| Monday, July 3 2006 |
"Alternative Energy": For people who can't add.
Sigh. I'm continually amazed how many "scientists" can't do basic math. Like this nutwad who thinks we can solve all our problems by using solar power to light up the country.
"If 2 percent of the continental United States were covered with photovoltaic systems with a net efficiency of 10 percent, we would be able to supply all the U.S. energy needs," said Bulovic, the KDD Associate Professor of Communications and Technology in MIT's Department of Electrical Engineering and Computer Science.
And how big is 2 percent of the continental US? As Will Collier points out
, slightly larger than the state of Georgia.
He also does the math on how many orbiting
, and thereby much more efficient solar panels, would be required to match the output of a nuclear plant.
The Space Station solar panels are fairly large as such things go, about 8,740 square feet in area. At 64 kilowatts of power for every 8,740 square feet of solar panel, you'd need about 136 million square feet of panels to generate a single megawatt of electricity. Just for comparison's sake, the Farley Nuclear Power Plant near Dothan, Alabama, can produce as much as 1,776 megawatts of power. That kind of output would require approximately 242 billion square feet of orbiting solar cells--about 8,700 square miles, an area larger than the state of New Jersey.
Both of these pie (or state-sized satellite) in the sky concepts have one little
problem that happens to come up every time MIT professors who know absolutely jack about grid power generation start spouting off. You can not
generate base power
with solar energy. Nor can you do it with wind energy. Nor can you do it with tide energy. Why? Well, here's a little primer on power generation.
There are three kinds of generation that need to happen in order for the buttons to light up on your microwave. But before I get into that, one needs to understand the concept of load
. Most people would tend to think that power generation works in a positive flow model, in that when you generate a given amount of juice, it goes on the grid and is then consumed. This is wrong. In fact, power generation works in a negative flow model, meaning that there is a given demand
on a grid at any given time, that demand is load
, and it is not a static thing. Now, if you were to go and build a power turbine in your back yard and hook it up to the grid, you would find a rather interesting display of physics, in that you could throttle the generator based on how much load
you put on it, not how much fuel you dump into whatever you have spinning it.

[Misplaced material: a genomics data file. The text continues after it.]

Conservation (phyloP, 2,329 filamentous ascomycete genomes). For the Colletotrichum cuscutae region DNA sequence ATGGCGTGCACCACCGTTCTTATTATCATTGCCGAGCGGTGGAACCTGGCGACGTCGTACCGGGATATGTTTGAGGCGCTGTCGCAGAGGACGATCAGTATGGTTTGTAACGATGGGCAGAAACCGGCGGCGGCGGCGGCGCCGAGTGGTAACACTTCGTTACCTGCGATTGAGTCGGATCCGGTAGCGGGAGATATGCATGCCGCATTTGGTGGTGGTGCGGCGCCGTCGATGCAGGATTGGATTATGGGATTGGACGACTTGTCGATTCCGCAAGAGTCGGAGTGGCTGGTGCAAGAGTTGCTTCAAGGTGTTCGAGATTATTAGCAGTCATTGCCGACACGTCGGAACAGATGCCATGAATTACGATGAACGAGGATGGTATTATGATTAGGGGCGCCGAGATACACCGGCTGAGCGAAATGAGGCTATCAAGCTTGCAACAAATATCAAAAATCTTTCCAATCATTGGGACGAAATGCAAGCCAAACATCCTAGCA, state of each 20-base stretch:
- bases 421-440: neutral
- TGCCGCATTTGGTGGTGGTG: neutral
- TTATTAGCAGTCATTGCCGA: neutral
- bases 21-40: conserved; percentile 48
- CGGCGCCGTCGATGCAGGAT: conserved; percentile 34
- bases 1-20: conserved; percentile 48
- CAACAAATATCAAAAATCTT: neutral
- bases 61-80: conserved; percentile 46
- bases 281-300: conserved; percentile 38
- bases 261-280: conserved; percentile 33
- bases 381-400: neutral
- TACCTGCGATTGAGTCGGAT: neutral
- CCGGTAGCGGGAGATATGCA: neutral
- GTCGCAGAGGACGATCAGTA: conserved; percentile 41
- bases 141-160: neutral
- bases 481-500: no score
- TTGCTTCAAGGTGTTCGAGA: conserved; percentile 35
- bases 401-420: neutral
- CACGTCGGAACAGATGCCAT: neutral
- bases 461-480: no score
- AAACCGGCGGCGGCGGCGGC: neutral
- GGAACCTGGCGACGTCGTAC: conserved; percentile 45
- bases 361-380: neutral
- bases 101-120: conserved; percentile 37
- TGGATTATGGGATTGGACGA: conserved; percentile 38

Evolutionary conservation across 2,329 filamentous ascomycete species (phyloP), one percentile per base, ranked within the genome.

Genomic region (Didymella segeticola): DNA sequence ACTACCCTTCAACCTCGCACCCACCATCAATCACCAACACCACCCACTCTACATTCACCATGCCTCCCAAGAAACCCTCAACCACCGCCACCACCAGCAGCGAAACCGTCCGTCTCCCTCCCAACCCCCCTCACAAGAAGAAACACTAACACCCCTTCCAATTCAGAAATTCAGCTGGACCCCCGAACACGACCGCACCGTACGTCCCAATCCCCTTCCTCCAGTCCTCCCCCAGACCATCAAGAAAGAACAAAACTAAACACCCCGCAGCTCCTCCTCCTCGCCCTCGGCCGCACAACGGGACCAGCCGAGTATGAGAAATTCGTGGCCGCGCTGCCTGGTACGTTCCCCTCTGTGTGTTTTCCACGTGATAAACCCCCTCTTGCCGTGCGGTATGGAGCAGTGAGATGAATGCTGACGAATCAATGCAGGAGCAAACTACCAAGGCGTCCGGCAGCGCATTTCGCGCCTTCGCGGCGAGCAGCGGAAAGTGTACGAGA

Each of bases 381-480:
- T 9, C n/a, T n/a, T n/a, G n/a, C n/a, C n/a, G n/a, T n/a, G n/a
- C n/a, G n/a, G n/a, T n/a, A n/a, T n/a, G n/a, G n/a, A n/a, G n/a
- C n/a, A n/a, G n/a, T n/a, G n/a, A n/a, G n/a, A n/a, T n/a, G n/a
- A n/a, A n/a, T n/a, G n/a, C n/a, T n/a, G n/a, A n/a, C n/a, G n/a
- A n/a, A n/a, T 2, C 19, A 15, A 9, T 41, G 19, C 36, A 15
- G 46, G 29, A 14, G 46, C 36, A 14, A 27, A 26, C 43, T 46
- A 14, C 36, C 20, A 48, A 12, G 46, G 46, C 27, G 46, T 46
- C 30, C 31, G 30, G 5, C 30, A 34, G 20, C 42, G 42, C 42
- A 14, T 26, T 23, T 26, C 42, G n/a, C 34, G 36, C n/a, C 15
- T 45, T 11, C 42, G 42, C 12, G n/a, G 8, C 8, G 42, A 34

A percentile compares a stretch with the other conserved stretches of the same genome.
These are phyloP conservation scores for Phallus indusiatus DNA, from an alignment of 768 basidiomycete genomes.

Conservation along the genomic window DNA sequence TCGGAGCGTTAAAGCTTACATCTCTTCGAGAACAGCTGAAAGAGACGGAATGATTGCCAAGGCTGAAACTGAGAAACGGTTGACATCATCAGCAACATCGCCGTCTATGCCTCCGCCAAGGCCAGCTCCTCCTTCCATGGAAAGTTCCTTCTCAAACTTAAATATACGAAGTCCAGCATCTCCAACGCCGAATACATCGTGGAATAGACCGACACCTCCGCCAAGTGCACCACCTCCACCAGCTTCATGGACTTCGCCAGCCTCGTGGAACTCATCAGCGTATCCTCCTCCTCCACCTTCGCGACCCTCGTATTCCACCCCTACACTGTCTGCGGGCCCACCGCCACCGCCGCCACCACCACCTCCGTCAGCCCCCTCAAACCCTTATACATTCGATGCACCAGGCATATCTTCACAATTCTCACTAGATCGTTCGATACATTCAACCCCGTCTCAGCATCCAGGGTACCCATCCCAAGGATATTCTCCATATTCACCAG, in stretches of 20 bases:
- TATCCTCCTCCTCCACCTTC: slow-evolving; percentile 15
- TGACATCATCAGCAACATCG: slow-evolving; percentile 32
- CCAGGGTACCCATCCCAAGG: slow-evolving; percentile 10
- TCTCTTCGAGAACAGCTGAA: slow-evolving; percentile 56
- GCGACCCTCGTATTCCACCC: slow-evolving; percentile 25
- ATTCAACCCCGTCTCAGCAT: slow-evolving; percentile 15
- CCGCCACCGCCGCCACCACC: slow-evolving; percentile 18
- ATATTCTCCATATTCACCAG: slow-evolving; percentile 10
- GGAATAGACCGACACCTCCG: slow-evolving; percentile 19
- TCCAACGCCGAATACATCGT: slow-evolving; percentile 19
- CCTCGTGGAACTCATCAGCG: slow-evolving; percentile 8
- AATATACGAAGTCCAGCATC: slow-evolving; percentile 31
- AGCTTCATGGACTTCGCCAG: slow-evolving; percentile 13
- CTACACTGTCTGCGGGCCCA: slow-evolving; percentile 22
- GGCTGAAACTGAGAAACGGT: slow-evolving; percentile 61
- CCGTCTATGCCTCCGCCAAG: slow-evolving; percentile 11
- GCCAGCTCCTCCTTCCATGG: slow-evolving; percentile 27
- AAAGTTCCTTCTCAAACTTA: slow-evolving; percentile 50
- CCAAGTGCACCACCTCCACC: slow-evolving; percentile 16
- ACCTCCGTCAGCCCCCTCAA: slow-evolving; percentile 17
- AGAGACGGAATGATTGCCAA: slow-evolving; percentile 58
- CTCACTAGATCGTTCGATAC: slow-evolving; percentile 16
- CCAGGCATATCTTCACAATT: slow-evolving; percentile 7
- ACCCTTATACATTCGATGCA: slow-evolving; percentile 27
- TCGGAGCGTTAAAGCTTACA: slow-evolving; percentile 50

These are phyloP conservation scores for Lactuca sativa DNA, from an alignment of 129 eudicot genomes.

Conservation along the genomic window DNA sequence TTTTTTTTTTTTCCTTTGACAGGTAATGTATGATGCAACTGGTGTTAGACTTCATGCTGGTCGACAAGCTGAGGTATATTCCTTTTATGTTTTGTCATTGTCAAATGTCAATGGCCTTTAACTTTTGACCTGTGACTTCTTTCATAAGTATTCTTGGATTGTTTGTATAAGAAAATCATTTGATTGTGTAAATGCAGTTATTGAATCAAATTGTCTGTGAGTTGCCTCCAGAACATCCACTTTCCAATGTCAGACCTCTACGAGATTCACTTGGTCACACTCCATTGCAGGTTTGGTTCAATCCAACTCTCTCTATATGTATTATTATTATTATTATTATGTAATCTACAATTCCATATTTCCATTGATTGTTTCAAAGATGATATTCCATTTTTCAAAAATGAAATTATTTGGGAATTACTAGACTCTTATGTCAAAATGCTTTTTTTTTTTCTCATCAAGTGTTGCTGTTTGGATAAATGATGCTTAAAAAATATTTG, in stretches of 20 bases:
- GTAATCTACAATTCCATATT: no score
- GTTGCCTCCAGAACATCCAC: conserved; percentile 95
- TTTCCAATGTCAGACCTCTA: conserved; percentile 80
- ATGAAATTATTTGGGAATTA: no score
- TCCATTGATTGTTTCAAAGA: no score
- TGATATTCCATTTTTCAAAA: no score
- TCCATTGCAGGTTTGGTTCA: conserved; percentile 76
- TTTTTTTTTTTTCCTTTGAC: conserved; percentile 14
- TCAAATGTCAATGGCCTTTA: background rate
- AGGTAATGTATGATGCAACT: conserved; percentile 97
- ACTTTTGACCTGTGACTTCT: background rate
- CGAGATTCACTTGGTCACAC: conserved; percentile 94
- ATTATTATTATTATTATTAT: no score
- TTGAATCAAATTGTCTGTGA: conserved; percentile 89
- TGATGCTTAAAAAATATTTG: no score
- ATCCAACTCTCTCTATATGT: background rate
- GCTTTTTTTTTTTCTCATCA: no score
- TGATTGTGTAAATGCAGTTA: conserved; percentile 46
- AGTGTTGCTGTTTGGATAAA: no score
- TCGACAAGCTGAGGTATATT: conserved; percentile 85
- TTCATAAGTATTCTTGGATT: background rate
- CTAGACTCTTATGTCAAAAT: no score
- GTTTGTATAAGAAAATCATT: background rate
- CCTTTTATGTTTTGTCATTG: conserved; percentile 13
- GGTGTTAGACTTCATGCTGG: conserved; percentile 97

Base generation, or base load, is what keeps the lights on all the time. It is a constant power generation, the output of which rarely if ever
fluctuates as a result of its power source. There are only three kinds of fuel that can currently be used to generate base power: Hydro dams, Nuclear plants, and Fossil fuel burning plants. Why? Because those are the only methods one can use to produce a given amount of power, and be absolutely certain that it will be putting out that same amount of power next week, or next month, or next year. If you did not have base power generation, you would have massive power fluctuations with different supply loads, and the whole grid would collapse. (This is what happened on the east coast a few years ago. Imagine it happening on an hourly basis.).
The second type of generator is a ramp, or load control generator. This type of power generation is used to provide juice for demand
loads, like when everyone gets home from work at 17:00 and cranks up the AC. Load control is, again, almost entirely done by fossil, nuke or hydro plants, because certain demand models are built for various locations at various times of the year, and those demands have to be met
. That means one needs a power source that can be ramped up on demand, or to use the correct slag, more load can be placed on a given generator to match demand, and the power system for said generator is able to keep up with it.
The third type of generator is a peak generator. THIS is where solar, wind and other hippie-brand, spotted-owl dicing power generation comes into play. See, solar and wind generators are never
constant, because their output, or the amount of load they can accept, varies greatly
with environmental conditions. Cloudy day? Solar plants are screwed. Wind dropping off? Wind plants are screwed. It is because of this dramatic fluctuation in load handling that every wind and/or solar station on the grid, has a fossil generator running right next to it to manage load
. These peakers can produce energy at specific times, and when they can, that energy can be put on the grid (via a load balancing generator). However, as soon as their generation rate drops below a certain level, the load balancing fossil generator can no longer keep up, and the load demand needs to be transfered away from the peak plant and put on to either a ramp or base plant.
So, feel free to point out, the next time so tofu-munching sprout fairy goes on about how clean and pretty wind and solar plants are, that there's a big horkin' turbine right next to every single one, burning natural gas or oil.
Anyway, that is how power generation works. That's how it has
to work, because there is currently no way of storing really, really big amounts of power in a manner that is even remotely efficient. Load must be managed, and in order to manage dynamic load, you need base generation via a static power source.
You would think
a frickin' Associate Professor would understand such a simple concept, but evidently that's not the case.
posted by Mr. Lion
11:57 hours | comments
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